City Cemetery Granted Funds for New Fence

Hoping to prevent any additional vandalism in the historic City Cemetery, the Connersville Lions Club spearheaded a project to aid in stopping unwanted entry by individuals and vehicles. Lions President Bill Cox presented the project to install new fencing on the north and south sides of the cemetery to the club, another in a long of community projects supported by the service club. The current livestock type fencing had been installed by the city Street Department but Cox said the cemetery need a better looking and more solid type of fence. He found a black vinyl chain link fence and took quotes for installation. Ron Paddock installed the 6-foot tall fencing from Grand Avenue to Western Avenue.

While the fence is in, there is still a little bit of work to be done at a couple of the corners, Cox said. In the past, there have been gaps at the corners.  He said a post was moved from another corner to the southeast corner where it was connected to the new fence. There had not been a post at that location for some time but there was a concrete foundation. Connecting to the east side wrought iron fence remains to be completed. A small portion of fence had to be moved to fill the another gap, he said. It all looks good. Superintendent Darryll Morehead and the Street Department have been a big help in the project, Cox said.  The wrought iron fence does need work or even replaced but replacement would cost some $100,000, he said. The hope is get some Lions to paint it to improve its looks.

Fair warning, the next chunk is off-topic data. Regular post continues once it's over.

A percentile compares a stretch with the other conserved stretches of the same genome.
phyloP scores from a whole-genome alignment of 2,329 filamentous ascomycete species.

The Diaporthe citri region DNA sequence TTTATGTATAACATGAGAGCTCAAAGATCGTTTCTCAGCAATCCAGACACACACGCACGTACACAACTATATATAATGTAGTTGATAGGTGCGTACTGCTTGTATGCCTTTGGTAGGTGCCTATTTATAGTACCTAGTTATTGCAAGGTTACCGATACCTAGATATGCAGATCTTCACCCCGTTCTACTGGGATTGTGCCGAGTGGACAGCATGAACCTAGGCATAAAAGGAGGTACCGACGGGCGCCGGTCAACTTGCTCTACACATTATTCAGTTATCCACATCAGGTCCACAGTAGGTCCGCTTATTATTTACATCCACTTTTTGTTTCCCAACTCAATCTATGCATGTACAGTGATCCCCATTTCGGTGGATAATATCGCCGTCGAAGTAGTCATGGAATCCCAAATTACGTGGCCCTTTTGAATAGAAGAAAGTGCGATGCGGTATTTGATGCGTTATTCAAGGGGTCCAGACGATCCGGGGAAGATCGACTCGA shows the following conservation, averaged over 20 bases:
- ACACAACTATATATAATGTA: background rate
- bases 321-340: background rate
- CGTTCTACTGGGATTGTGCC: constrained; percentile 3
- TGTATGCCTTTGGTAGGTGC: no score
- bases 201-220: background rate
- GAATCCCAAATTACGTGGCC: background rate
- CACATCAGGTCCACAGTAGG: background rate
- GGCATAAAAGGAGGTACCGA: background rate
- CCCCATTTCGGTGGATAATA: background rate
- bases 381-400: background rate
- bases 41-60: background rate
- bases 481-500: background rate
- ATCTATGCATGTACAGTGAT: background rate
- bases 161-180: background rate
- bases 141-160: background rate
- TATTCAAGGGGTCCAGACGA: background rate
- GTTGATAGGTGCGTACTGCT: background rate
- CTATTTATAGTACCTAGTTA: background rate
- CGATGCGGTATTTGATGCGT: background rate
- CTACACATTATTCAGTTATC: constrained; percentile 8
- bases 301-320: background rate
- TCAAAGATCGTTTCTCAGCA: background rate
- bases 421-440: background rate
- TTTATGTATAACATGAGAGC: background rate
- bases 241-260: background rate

After gaining club approval, next came approval from the city Historic Preservation Commission the cemetery is designated as Historic District. With that approval, he worked for funding.  The Urban Enterprise Association, the cemetery is in the Urban Enterprise Zone, committed $5,000. The Lions Club matched that amount and the Foundation added $9,810. Also remaining is a plaque to recognize the effort of the individuals and organizations, Cox said. Mayor Harold Gordon said the effort to honor the dead is important.  “When you honor the dead, that shows respect,” he said. “When you respect the dead, people alive will better respect others. I just love old cemeteries. There is a lot of history. At time you wish you could go out there and talk to them and see what they think about what’s going on today.” The next project is to get a light shining on the flagpole in the middle of the veterans circle, he said. The flag has been removed because no one was available to raise and lower it each morning and evening. A light will allow the flag to fly at all times.

Navigation